WANTS A PARKING DECK: Sen. Alan Clark

Arkansas must be rolling in money. Sen. Alan Clark of Hot Springs filed legislation today to allow for the building of a parking deck — minimum 200 spaces — on the Capitol grounds. No specifics on money. You’d think we were rolling in dough and the governor wasn’t proposing a $200 million tax cut for the wealthy.

Hard to figure the need for this. When the legislature isn’t in session — and good fortune willing, they’ll put an amendment on the ballot to return to 60-day sessions every two years — there are plenty of open spaces in easy reach of the Capitol. There’s a ton of parking on the Capitol grounds, too, though much of it requires a bit of a hoof to the Capitol itself. (Not for legislators; they are provided spaces close in.)

I’m wondering what other building plans are afoot. Allen Kerr’s Insurance Palace, maybe?

Money is an issue and Clark’s bill isn’t specific about the source. First, the millionaires must be served with a tax cut. Asa has decreed it. The highway contractors must be served with more tax money to build concrete gulches through Little Rock. Medicaid must be cut — taking insurance premium revenue and the income from lost jobs with it. Education sufficiency must take another beating. Pre-K must take another piddly appropriation.

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Apparently, the legislature WILL raise sin taxes — first on tobacco. That’s a good idea because higher tobacco taxes and sufficient inclusion of vaping will reduce smoking and the punishing bill it produces in health costs. If only that was the real point of the tax, as opposed to coming up with an offset for the millionaires’ tax cut.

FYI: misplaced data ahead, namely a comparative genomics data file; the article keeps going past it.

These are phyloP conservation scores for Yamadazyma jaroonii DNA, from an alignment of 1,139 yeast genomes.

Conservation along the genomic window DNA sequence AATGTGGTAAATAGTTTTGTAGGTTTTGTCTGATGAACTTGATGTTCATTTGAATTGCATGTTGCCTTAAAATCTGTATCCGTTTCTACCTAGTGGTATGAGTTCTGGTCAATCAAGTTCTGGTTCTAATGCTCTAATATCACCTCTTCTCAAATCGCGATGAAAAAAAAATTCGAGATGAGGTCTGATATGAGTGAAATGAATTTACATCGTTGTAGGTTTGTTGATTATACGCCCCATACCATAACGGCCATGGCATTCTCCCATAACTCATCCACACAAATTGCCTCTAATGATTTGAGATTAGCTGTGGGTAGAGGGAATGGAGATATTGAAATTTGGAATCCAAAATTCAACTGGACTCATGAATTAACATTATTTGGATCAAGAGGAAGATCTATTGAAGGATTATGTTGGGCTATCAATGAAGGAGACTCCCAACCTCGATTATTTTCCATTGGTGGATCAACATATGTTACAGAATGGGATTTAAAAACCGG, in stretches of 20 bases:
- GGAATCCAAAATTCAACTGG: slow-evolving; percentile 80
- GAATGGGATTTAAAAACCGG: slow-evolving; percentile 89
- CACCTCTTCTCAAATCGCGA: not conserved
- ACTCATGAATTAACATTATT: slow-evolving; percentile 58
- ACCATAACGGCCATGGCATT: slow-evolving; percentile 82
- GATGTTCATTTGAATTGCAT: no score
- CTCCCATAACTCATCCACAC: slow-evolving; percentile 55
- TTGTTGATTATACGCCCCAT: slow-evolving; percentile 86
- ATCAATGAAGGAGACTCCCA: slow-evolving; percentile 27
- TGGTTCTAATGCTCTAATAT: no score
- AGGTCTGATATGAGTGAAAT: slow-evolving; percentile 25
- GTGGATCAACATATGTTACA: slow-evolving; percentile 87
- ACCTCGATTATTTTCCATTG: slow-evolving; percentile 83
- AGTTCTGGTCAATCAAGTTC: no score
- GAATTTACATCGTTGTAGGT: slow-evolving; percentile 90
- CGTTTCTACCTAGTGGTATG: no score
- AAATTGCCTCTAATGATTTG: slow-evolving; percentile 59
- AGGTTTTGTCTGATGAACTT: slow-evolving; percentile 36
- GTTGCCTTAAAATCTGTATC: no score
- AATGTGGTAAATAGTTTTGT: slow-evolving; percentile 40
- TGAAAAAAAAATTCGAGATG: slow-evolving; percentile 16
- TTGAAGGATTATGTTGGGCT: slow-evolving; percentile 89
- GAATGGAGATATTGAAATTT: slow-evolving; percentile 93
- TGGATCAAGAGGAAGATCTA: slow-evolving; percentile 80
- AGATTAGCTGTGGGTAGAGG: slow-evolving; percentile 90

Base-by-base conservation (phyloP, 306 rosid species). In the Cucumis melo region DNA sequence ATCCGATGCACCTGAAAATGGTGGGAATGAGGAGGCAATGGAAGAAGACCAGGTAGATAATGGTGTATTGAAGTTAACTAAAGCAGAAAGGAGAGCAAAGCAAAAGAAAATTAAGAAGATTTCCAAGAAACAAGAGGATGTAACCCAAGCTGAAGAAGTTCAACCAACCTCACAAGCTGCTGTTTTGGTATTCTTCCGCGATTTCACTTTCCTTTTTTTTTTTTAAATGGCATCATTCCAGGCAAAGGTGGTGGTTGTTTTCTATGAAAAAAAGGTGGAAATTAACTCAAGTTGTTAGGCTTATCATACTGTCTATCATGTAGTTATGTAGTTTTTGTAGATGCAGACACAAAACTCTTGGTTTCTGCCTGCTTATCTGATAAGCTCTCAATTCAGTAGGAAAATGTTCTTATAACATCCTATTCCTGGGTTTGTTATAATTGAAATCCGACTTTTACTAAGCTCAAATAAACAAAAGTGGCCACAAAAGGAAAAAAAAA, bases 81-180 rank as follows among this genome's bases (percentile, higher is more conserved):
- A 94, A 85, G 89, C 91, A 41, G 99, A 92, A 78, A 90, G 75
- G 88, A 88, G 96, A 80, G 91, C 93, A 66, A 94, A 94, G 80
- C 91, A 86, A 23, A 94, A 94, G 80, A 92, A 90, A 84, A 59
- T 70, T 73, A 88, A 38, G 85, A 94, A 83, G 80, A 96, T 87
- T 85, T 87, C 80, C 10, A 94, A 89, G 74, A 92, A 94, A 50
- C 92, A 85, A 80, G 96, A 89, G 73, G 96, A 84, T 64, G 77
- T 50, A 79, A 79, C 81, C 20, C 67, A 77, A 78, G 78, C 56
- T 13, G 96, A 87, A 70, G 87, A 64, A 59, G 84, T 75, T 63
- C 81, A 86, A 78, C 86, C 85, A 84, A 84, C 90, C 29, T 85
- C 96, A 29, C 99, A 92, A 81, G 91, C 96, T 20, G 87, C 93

No word yet on slapping more taxes on beer and whiskey drinkers, another historically popular solution for state money needs. Those lobbies have some fierce paid advocates on the ground in Arkansas. They stalk the marble halls with campaign contributions. Maybe even a loan for a legislator with the shorts.

Don’t go looking for casino riches just yet. The existing casinos just got a whopping tax cut. It’ll be a couple of years before a new casino is online and longer still before it offsets the money given to existing operators.

Internet sales tax fortunes? We already have Amazon and Walmart receipts and no sign of a bonanza so far. We might get back revenues lost from businesses wrecked by the Internet economy. If we’re lucky.

UPDATE: Clark is quoted in the Wednesday D-G as saying he doesn’t expect the bill to pass this session but wants to get the conversation going. Consider it going. Bad idea for wasting $5 million or so.